Somewhat in the manner of Wisconsin's Attorneys Against the Ban, opponents of the same-sex marriage amendment in Virginia have collected lawyer names for a Virginia Legal Review Committee.
Related to this effort, the website post a link to this brief from a D.C. law firm, speculating on the effects of the amendment on Virginia law. Arnold & Porter has previously evidenced its willingness to try to correct the backwardness of the Commonwealth, as in the case of the Commonwealth against Roger Keith Coleman, which resulted in litigation against the firm for defamation. Their most famous pro bono case was the representation of Clarence Earl Gideon before the U.S. Supreme Court by former Justice Fortas. The supervisor of the project does not appear to be a Virginia litigator or business or domestic relations or criminal defense lawyer, but that doesn't matter, I don't guess. Some of the names I recognize on the list certainly are Virginia lawyers with expertise in those areas.
One of these days, I'll post my views on the amendment. I think that probably I am against it, just because it is mean-spirited and mostly a waste of time. The key legal issue, in my view, is wholly omitted from the Arnold & Porter brief, and that is whether a constitutional amendment, as opposed to mere legislation, would improve Virginia's position if and when the question is raised as to whether Virginia's institutions are obligated by the Full Faith and Credit clause of the U.S. Constitution to honor same-sex marriages or other domestic arrangements that are recognized by the laws of other states, principally Vermont and Massachusetts. I would not expect that the Virginia Supreme Court, notwithstanding its lame decision in the Martin case, will ever come out with an opinion like Goodridge. Indeed, the more liberal appeals courts in New York and Washington state have refused to join Massachusetts in finding state marriage laws unconstitutional.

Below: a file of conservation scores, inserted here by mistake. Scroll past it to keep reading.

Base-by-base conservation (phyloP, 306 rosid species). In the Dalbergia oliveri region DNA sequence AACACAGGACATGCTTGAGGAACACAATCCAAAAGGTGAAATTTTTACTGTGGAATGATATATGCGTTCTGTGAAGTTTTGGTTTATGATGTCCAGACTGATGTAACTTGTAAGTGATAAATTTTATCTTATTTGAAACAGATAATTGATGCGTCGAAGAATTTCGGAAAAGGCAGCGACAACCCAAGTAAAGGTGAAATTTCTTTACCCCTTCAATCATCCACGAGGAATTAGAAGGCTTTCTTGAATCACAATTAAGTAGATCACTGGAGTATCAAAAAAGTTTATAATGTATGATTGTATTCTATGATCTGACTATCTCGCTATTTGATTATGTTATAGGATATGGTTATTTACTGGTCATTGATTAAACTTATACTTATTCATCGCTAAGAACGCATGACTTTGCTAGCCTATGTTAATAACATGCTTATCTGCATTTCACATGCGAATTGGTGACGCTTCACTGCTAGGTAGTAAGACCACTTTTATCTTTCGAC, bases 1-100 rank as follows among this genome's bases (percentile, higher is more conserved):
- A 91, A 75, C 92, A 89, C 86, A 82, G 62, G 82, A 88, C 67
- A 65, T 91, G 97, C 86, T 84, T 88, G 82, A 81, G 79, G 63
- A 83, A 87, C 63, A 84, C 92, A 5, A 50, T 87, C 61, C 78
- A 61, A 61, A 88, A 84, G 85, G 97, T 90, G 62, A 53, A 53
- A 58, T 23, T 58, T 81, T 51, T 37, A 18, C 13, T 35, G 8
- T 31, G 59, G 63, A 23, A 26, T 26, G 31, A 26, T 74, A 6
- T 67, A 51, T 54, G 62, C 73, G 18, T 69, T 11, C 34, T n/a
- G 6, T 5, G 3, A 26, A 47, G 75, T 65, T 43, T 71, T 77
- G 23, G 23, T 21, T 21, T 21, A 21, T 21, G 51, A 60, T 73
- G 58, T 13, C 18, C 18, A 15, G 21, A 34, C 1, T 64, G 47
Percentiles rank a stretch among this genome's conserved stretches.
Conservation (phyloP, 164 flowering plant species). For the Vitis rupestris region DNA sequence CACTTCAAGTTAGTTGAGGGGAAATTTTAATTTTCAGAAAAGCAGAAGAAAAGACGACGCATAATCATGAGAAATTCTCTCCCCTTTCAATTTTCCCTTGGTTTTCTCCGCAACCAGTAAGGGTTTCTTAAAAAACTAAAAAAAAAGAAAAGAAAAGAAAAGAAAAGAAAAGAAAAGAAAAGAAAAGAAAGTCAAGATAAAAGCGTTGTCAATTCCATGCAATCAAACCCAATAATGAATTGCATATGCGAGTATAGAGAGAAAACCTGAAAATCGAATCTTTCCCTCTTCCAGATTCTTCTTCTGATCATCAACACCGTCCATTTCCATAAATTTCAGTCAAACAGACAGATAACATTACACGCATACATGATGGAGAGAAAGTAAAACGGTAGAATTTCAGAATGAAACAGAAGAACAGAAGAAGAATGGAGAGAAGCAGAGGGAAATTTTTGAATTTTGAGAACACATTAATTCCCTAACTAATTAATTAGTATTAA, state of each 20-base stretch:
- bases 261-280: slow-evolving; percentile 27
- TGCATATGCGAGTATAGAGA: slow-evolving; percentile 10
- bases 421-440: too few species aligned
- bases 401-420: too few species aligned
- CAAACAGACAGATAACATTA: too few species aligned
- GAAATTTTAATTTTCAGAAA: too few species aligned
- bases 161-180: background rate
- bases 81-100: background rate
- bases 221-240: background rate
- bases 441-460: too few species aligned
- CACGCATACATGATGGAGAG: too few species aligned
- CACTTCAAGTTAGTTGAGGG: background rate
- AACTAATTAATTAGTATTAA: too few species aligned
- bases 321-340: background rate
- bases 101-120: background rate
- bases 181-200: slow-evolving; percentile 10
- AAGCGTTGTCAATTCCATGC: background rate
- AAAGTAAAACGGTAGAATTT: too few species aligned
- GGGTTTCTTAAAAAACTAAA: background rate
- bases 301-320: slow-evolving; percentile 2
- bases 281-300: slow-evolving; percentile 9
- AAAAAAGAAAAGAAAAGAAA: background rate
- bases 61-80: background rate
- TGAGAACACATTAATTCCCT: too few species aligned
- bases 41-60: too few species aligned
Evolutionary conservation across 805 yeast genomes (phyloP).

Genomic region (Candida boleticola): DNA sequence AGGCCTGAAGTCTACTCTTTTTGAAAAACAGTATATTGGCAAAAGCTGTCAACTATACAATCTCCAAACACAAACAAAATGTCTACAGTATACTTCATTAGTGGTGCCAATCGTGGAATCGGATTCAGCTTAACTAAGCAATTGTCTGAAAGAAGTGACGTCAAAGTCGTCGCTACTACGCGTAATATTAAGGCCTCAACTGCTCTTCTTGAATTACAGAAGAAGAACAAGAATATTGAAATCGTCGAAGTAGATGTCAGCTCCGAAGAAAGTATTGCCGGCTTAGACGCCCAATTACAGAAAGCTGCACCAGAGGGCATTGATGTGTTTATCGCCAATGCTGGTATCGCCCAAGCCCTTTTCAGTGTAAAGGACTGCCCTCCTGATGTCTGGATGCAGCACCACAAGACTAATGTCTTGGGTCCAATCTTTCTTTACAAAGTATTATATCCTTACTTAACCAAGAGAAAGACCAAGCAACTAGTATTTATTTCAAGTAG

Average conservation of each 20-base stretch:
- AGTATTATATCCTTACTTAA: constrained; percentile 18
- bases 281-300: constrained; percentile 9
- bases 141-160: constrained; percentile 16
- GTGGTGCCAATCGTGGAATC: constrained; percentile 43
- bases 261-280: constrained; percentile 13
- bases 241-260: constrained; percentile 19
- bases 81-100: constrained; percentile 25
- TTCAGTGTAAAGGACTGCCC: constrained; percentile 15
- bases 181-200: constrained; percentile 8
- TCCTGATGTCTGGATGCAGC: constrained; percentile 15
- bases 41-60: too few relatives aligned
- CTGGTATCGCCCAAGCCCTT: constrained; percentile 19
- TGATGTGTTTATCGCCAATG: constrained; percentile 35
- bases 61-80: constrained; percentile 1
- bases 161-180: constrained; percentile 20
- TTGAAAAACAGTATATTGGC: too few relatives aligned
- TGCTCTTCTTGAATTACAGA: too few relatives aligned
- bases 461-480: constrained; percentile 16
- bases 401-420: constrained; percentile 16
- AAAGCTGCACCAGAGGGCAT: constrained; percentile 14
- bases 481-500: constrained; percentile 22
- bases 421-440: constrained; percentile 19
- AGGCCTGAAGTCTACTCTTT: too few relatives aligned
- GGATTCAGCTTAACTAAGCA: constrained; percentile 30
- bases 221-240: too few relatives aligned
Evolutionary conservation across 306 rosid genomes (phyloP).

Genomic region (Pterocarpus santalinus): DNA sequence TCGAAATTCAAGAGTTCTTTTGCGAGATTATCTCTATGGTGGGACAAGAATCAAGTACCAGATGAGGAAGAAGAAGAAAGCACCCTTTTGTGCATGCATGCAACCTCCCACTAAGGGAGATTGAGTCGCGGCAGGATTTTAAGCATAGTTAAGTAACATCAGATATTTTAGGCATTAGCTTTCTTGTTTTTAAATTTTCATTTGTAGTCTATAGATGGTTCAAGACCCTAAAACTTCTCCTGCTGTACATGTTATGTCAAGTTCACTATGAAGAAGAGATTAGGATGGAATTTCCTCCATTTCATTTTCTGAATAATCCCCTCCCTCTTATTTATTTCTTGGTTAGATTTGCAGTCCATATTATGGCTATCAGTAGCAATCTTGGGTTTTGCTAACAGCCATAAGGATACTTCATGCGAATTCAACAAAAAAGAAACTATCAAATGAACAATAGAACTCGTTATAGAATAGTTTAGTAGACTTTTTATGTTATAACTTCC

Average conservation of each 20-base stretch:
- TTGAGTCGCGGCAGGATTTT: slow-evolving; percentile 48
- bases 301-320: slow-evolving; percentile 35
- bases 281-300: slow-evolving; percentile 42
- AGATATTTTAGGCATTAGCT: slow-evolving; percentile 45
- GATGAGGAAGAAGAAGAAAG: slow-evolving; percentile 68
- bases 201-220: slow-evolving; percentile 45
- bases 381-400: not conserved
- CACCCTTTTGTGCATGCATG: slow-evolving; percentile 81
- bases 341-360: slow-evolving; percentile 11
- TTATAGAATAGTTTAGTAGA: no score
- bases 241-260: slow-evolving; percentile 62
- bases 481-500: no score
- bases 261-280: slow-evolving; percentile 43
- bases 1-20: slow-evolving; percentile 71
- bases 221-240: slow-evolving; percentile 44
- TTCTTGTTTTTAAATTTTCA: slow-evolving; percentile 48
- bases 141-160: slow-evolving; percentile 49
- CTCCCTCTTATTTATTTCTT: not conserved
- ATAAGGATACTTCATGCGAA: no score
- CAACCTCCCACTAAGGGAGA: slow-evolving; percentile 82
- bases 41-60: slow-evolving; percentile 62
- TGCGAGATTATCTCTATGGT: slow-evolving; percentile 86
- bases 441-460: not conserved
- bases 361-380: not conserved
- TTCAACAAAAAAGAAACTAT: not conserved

Besides the legal arguments, I think the stigmatization of homosexuals for mostly political purposes is offensive, and an unfitting subject of legislative priority.
I agree with the Arnold & Porter brief only in its conclusion that the untested language of the amendment is indeed, untested, and uncertainty invites litigation. The application of the amendment to private arrangements strikes me as remote. The point of the amendment is to deny to same-sex couples the hundreds or thousands of benefits to which married couples are entitled by operation of law. Married couples don't have to make private contracts. As for the application of the amendment to opposite-sex couples, my outlook starts with the notion that "[c]onstitutional provisions in pari materia, like statutes, are to be construed together, and effect is to be given to the policy established by the Constitution." Swift & Co. v. City of Newport News, 52 S.E. 821, 823 (Va. 1906). The attempt to isolate the later sentences in the proposed amendment from the first sentence strikes me as unsound, and that first sentence makes plain that that the amendment is targeting same-sex marriage.